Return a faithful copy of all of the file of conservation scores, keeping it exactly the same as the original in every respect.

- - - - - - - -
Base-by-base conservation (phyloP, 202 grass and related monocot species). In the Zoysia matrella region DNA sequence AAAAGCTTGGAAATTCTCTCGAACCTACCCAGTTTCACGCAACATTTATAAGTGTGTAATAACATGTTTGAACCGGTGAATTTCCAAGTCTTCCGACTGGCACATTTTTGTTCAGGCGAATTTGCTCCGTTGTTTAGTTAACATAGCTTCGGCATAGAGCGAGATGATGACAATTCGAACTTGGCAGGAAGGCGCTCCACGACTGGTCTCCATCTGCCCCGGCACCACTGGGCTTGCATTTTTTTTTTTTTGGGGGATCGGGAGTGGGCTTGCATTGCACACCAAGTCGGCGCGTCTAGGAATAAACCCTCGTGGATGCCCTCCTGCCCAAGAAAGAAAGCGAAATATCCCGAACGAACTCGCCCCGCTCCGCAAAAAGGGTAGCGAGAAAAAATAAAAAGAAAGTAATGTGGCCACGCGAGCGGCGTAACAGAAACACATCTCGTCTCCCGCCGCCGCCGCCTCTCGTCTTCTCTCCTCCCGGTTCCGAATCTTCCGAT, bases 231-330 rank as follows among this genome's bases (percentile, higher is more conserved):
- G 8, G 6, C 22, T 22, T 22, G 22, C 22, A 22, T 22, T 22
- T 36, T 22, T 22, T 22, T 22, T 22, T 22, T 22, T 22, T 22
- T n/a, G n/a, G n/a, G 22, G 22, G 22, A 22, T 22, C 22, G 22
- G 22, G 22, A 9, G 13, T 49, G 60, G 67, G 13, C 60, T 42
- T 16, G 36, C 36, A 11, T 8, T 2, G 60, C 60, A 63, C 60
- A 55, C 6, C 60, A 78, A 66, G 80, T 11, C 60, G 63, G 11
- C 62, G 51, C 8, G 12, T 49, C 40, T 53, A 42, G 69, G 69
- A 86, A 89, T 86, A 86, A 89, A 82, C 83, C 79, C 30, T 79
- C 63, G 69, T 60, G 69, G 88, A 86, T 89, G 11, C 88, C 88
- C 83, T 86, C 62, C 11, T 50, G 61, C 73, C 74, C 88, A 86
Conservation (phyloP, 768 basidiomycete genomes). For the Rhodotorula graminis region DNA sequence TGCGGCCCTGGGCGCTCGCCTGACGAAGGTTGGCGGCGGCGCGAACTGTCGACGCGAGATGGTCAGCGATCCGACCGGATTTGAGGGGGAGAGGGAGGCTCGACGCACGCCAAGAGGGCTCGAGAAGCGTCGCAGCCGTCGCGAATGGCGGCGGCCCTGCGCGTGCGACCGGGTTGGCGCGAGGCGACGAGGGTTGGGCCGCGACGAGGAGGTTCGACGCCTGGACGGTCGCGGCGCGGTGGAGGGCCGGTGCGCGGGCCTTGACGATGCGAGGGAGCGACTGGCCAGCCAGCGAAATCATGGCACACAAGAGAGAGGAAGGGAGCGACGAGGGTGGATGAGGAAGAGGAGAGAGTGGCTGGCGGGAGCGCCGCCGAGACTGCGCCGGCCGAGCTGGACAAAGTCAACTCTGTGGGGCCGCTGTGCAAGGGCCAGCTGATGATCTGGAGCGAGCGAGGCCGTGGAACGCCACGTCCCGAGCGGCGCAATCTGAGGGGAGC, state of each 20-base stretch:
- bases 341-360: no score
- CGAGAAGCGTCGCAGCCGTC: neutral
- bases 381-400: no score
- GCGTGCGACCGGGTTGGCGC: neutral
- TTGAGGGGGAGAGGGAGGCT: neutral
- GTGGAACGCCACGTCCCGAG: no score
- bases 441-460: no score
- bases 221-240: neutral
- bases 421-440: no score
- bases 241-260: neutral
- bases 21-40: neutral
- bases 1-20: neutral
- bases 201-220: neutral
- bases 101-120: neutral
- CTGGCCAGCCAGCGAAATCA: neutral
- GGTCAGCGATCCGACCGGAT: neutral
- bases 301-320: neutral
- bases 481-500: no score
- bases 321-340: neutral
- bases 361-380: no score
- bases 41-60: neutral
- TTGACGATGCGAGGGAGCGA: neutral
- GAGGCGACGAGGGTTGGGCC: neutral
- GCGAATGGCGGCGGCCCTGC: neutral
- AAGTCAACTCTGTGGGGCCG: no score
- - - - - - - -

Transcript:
Base-by-base conservation (phyloP, 202 grass and related monocot species). In the Zoysia matrella region DNA sequence AAAAGCTTGGAAATTCTCTCGAACCTACCCAGTTTCACGCAACATTTATAAGTGTGTAATAACATGTTTGAACCGGTGAATTTCCAAGTCTTCCGACTGGCACATTTTTGTTCAGGCGAATTTGCTCCGTTGTTTAGTTAACATAGCTTCGGCATAGAGCGAGATGATGACAATTCGAACTTGGCAGGAAGGCGCTCCACGACTGGTCTCCATCTGCCCCGGCACCACTGGGCTTGCATTTTTTTTTTTTTGGGGGATCGGGAGTGGGCTTGCATTGCACACCAAGTCGGCGCGTCTAGGAATAAACCCTCGTGGATGCCCTCCTGCCCAAGAAAGAAAGCGAAATATCCCGAACGAACTCGCCCCGCTCCGCAAAAAGGGTAGCGAGAAAAAATAAAAAGAAAGTAATGTGGCCACGCGAGCGGCGTAACAGAAACACATCTCGTCTCCCGCCGCCGCCGCCTCTCGTCTTCTCTCCTCCCGGTTCCGAATCTTCCGAT, bases 231-330 rank as follows among this genome's bases (percentile, higher is more conserved):
- G 8, G 6, C 22, T 22, T 22, G 22, C 22, A 22, T 22, T 22
- T 36, T 22, T 22, T 22, T 22, T 22, T 22, T 22, T 22, T 22
- T n/a, G n/a, G n/a, G 22, G 22, G 22, A 22, T 22, C 22, G 22
- G 22, G 22, A 9, G 13, T 49, G 60, G 67, G 13, C 60, T 42
- T 16, G 36, C 36, A 11, T 8, T 2, G 60, C 60, A 63, C 60
- A 55, C 6, C 60, A 78, A 66, G 80, T 11, C 60, G 63, G 11
- C 62, G 51, C 8, G 12, T 49, C 40, T 53, A 42, G 69, G 69
- A 86, A 89, T 86, A 86, A 89, A 82, C 83, C 79, C 30, T 79
- C 63, G 69, T 60, G 69, G 88, A 86, T 89, G 11, C 88, C 88
- C 83, T 86, C 62, C 11, T 50, G 61, C 73, C 74, C 88, A 86
Conservation (phyloP, 768 basidiomycete genomes). For the Rhodotorula graminis region DNA sequence TGCGGCCCTGGGCGCTCGCCTGACGAAGGTTGGCGGCGGCGCGAACTGTCGACGCGAGATGGTCAGCGATCCGACCGGATTTGAGGGGGAGAGGGAGGCTCGACGCACGCCAAGAGGGCTCGAGAAGCGTCGCAGCCGTCGCGAATGGCGGCGGCCCTGCGCGTGCGACCGGGTTGGCGCGAGGCGACGAGGGTTGGGCCGCGACGAGGAGGTTCGACGCCTGGACGGTCGCGGCGCGGTGGAGGGCCGGTGCGCGGGCCTTGACGATGCGAGGGAGCGACTGGCCAGCCAGCGAAATCATGGCACACAAGAGAGAGGAAGGGAGCGACGAGGGTGGATGAGGAAGAGGAGAGAGTGGCTGGCGGGAGCGCCGCCGAGACTGCGCCGGCCGAGCTGGACAAAGTCAACTCTGTGGGGCCGCTGTGCAAGGGCCAGCTGATGATCTGGAGCGAGCGAGGCCGTGGAACGCCACGTCCCGAGCGGCGCAATCTGAGGGGAGC, state of each 20-base stretch:
- bases 341-360: no score
- CGAGAAGCGTCGCAGCCGTC: neutral
- bases 381-400: no score
- GCGTGCGACCGGGTTGGCGC: neutral
- TTGAGGGGGAGAGGGAGGCT: neutral
- GTGGAACGCCACGTCCCGAG: no score
- bases 441-460: no score
- bases 221-240: neutral
- bases 421-440: no score
- bases 241-260: neutral
- bases 21-40: neutral
- bases 1-20: neutral
- bases 201-220: neutral
- bases 101-120: neutral
- CTGGCCAGCCAGCGAAATCA: neutral
- GGTCAGCGATCCGACCGGAT: neutral
- bases 301-320: neutral
- bases 481-500: no score
- bases 321-340: neutral
- bases 361-380: no score
- bases 41-60: neutral
- TTGACGATGCGAGGGAGCGA: neutral
- GAGGCGACGAGGGTTGGGCC: neutral
- GCGAATGGCGGCGGCCCTGC: neutral
- AAGTCAACTCTGTGGGGCCG: no score